One of the best books I’ve ever read, should probably go on my all-time favorites. No book summary can do a good book justice and it’s especially true here.

There are so many profound ideas delivered through this book. The most recent I just read towards the end is about happiness throughout the ages. It’s only a factor of one thing: biology. If you want to be happier, you have to change your biology. If you have baseline happiness of 5, you may fluctuate to 7 or down to 3, no matter if you’re in jail, an 11th-century peasant, or a 21st-century tech CEO living in a penthouse. So, in theory, that 11th-century peasant living in a mud hut and eating the same grains every day would be happier than the 21st Century CEO if the peasant’s baseline happiness was higher. And if you put that 11th-century peasant in the 21st Century CEOs life, there would be no additional long-term happiness. That’s profound to me. A new way of thinking about an old topic.

I like how the book challenges religion by assuming its falsehood in the most brilliant way possible. Here’s an example:

“You could never convince a monkey to give you a banana by promising him limitless bananas after death in monkey heaven.” – who’s the dummy know?

The author does this 3x within the first chapter as if there’s no debate. There really shouldn’t be. Religion is fake. It’s invented by humans. It does serve a purpose, but many humans take it to a level it should never get (ie Islamic crazy people blowing themselves up for a fake god).

There’s another concept about imagination. A lot of our world, our modern world is totally imagined. It’s just an imagination in hundreds of millions or billions of people’s minds. It’s fake! Here’s the quote that best exemplifies this:

“Yet none of these things exists outside the stories that people invent and tell one another. There are no gods in the universe, no nations, no money, no humans rights, no laws, and no justice outside the common imagination of human brings.”

What’s a border? It’s an imaginary line.

What are laws? Imaginary rules in our heads.

What’s a religion? It’s an imaginary belief in imaginary things.

What’s money? It’s actually a physical thing but based on imagination. The US Dollar is based on a collective imagination.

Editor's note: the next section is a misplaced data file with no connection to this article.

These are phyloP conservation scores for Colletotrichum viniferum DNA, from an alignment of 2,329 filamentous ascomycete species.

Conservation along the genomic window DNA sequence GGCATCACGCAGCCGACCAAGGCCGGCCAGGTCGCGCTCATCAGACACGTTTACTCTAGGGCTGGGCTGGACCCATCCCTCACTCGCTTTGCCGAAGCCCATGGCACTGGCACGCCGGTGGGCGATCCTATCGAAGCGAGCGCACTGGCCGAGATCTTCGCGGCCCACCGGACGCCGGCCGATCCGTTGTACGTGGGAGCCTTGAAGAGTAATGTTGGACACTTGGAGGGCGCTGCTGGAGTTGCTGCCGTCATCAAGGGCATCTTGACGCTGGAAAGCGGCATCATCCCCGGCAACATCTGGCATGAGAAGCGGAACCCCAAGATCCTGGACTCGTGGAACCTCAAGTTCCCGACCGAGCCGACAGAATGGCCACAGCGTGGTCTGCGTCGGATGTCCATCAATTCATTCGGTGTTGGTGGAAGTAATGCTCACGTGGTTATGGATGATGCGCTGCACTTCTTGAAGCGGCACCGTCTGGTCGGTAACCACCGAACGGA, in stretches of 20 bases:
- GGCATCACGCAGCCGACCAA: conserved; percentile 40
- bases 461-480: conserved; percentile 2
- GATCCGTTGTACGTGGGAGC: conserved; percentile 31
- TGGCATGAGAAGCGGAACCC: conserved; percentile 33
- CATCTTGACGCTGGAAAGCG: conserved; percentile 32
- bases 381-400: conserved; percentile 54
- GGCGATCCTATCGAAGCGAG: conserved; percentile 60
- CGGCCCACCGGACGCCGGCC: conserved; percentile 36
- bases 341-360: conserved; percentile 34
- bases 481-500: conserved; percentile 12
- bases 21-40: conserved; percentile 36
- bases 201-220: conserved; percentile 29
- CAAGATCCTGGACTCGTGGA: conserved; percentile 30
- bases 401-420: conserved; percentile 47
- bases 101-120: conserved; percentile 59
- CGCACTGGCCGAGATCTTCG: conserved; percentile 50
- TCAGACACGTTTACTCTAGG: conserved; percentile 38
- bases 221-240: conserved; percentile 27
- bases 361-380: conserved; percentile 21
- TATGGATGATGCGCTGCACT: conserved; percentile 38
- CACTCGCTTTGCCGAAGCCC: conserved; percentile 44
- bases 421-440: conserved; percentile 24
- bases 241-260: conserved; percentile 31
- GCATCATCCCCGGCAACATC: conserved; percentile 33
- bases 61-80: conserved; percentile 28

The author is so logical. I fear too logical. Most people aren’t ready to accept his truth:

“It’s common today to explain anything and everything as the result of climate change, but the truth is that earth’s climate never rests. It is in constant flux. Every event in history occurred against the background of some climate change.

On race. This one is taboo:

“According to the sciences of biology, people were not ‘created’. They have evolved. And they certainly did not evolve to be ‘equal’.”

“Evolution is based on difference, not on equality.”

On religion. Not to brag, but I had this same thought. I think I’m in love with this author:

“Voltaire said about God that ‘there is no God, but don’t tell that to my servant, lest he murder me at night.’

Religion is so important for rich or well-off or powerful people. This was never more evident in India looking at dirty, three-legged, injured dogs hobbling over homeless Indians lying on the street, a 30″ chrome Lexus SUV wheel rolling by just inches away on the dusty streets. The level of inequality is only justified because these folks are so religious and must be obedient today to get to ‘heaven’ once they die without any recourse.

“[throughout history] Christians slaughtered Christians by the millions to defend slightly different interpretations of the religion of love and compassion.” LOL

“In the St Bartholomew’s Day Massacre, between 5,000 and 10,000 Protestants were slaughtered in less than twenty-four hours. When the pope in Rome heard the news from France, he was so overcome by joy that he organized festive prayers to celebrate the occasion and commissioned Giorgio Vasari to decore one of the Vatican’s rooms with a fresco of the massacre.” LOLOL religion

We always assume “god” is good. How about this take by the author: “there is a single omnipotent God who created the entire universe – and He’s evil.”?

“If even Muhammad, Jesus, Buddha, and Confucius – who knew everything there is to know – were unable to abolish famine, disease, poverty, and war from the world, how could we expect to do so?”

“For thousands of years, not only the greatest thinkers and scholars but also the infallible Scriptures had known only Europe, Africa, and Asia. Could they all have been wrong? Could the Bible have missed half the world?”

On equality:

“Equality can be ensured only by curtailing the freedoms of those who are better off.”

One freewill:

“Scientists studying the inner workings of the human organism have found no soul there. They increasingly argue that human behavior is determined by hormones, genes, and synapses, rather than by freewill – the same forces that determine the behavior of chimpanzees, wolves, and ants.”

On money:

In summary, the author says that we have the notion that money is evil, etc. because in the past, there was no growth, there was no money creation. So for one person to get rich, they had to take more of the pie (the pie wasn’t growing) from someone else, thus they were bad people. “That’s why many cultures concluded that making bundles of money was sinful.”

On family:

“Youngsters are increasingly excused from obeying their elders, whereas parents are blamed for anything that goes wrong in the life of their child.”

Oh, and I learned a new word. Hubris is having excessive pride or self-confidence. I guess the formal way of saying cocky.

Did you know I’m an author? I wrote four books on real estate investing, travel, and language learning.

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